John Michael O’Shea GC (EGM exchanger)

b. 1871 Ireland. d. 11/09/1942 Clogheen, Ireland.

DATE AND PLACE OF GC ACTION: 18/03/1911 Ardmore Bay.

John Michael O’Shea (c.1871-1942) was born in Lismore, Ireland in either 1870 or 1871, though sadly there are no parish records of his birth or of a baptism. He was the son of Michael and Joanna O’Shea (nee O’Donnell). The family were well known in the area, and were seen as one of the most influential and highly respected in County Waterford. John had three brothers, Ned (who worked at sea), Patrick (who was an excellent singer and was part of an opera company), and William who tragically died young. He also had a sister named Laura.

John M O’Shea GC

Their parents owned a public house and grocery shop in Lismore, and he attended the local Christian Brothers School, and went to Mount Melleray Abbey for his secondary education. He then began to train for a life in the priesthood.

Prior to the events which would lead to the award of the Empire Gallantry Medal, John had already been involved in another rescue, and would indeed, be involved in another afterwards. The first rescue was when the “Moresby” foundered in heavy seas in Dungarvan on Christmas Eve, 1895. He would later receive an award for his role in the wreck of the “Marechal de Noailles” at Minehead in January 1913.

The incident for which he is most remembered however, was whilst he was the parish priest at Ardmore on the 18th March 1911. During a terrible south-easterly gale, the schooner “Teaser” was driven ashore. After attempts to summon the nearest lifeboat failed, the coastguard fired rocket lines over the vessel. However, the crew were so exhausted they could not make use of them. It was then O’Shea remembered that there was a fisherman’s boat nearly a mile away. He gathered a willing band of volunteers who went with him to get the boat, and it was drawn by horse over rough ground to the scene of the wreck. With a crew of 7 men and O’Shea in command, the little boat put to sea. Upon reaching the wreck, however, they found that two men were beyond saving and the other man died soon afterwards. O’Shea administered the last rites to him.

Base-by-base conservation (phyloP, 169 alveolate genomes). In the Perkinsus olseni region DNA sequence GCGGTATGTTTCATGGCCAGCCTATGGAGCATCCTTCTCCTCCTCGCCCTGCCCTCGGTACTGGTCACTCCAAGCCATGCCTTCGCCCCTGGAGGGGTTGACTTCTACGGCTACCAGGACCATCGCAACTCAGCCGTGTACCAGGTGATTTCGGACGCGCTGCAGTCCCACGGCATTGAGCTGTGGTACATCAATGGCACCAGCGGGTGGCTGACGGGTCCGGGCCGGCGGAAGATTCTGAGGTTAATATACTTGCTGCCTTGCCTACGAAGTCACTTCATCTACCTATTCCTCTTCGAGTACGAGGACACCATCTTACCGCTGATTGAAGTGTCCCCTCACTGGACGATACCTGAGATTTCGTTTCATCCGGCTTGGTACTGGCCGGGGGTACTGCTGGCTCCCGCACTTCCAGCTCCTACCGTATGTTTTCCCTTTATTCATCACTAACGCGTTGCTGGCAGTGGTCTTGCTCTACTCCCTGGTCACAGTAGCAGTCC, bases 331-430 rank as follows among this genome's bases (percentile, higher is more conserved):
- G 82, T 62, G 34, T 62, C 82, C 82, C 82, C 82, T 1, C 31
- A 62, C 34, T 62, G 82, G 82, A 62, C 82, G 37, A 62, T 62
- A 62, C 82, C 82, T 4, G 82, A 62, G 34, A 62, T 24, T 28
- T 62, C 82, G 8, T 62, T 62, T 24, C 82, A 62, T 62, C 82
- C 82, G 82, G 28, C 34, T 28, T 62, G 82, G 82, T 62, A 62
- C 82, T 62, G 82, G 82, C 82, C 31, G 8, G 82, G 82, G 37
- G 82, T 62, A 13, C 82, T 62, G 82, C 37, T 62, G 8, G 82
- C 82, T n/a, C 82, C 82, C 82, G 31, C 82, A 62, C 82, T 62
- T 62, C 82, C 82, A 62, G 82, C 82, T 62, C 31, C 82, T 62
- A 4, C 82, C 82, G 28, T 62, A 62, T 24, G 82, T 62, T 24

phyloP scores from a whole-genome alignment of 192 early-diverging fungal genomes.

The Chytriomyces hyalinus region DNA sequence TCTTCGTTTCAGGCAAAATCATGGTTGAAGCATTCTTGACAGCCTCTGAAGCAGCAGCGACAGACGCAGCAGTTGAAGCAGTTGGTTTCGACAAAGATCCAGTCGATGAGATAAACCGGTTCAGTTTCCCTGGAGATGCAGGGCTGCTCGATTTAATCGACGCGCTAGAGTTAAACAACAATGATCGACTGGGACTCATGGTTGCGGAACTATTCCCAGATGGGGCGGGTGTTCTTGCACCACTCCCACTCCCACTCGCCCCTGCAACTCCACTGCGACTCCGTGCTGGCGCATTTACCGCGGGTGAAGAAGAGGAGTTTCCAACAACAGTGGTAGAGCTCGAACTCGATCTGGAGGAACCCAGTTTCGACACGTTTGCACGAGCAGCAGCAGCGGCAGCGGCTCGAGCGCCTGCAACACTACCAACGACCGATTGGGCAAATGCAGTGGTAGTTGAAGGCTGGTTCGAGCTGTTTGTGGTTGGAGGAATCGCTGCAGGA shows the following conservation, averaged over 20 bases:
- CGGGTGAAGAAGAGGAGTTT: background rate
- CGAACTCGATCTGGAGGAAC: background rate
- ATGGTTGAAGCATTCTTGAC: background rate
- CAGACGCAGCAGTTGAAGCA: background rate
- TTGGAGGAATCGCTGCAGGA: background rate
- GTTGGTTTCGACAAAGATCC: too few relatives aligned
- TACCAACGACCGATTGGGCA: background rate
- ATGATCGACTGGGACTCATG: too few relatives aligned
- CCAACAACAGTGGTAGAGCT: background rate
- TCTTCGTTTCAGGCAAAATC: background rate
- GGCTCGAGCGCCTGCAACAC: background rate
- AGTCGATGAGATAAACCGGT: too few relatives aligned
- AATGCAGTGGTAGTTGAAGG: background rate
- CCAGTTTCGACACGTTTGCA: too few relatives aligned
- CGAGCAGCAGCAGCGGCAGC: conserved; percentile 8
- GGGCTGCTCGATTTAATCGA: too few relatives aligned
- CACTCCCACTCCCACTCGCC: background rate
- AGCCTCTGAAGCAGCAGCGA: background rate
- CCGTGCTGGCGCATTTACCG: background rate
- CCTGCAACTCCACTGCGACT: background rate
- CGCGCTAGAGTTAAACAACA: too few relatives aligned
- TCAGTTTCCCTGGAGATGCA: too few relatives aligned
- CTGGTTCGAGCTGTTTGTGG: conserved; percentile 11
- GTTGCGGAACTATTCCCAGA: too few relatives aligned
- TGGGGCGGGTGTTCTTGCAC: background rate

Initially, John O’Shea was awarded the Gold Medal of the RNLI, while Richard Barry, the Petty Officer Coastguard, and Alexander Neal, Leading Boatman Coastguard, were both awarded the Silver Medal and £5 each. In addition, William Harris was given a binocular glass and a vote of thanks, Constable Lawton of the Royal Irish Constabulary £5 and a vote of thanks, and Pat Power, Cornelius O’Brien and John O’ Brien were all given £7 10s each.

Eventually, just over 13 years after the “Teaser” incident, O’Shea’s actions were recognised in England. On 4th July 1924, his name appeared in a list in the London Gazette of eight recipients of the Empire Gallantry Medal. It is unclear why it took so long for his actions to be recognised. John then became parish priest in Carrick-on-Suir, before he settled in Ballyporeen, County Tipperary. In 1940, on the creation of the George Cross, it was decided that all recipients of the EGM would be automatically be entitled to exchange it for the new decoration.

John passed away on 11th September 1942 in Clogheen, and in accordance with his will, was laid to rest at the back of the Cross of Calvery in Ballyporeen Churchyard, County Tipperary. His GC, RNLI Gold Medal and Board of Trade Medals were all left to the Mount Melleray Abbey, where he had trained to be a priest.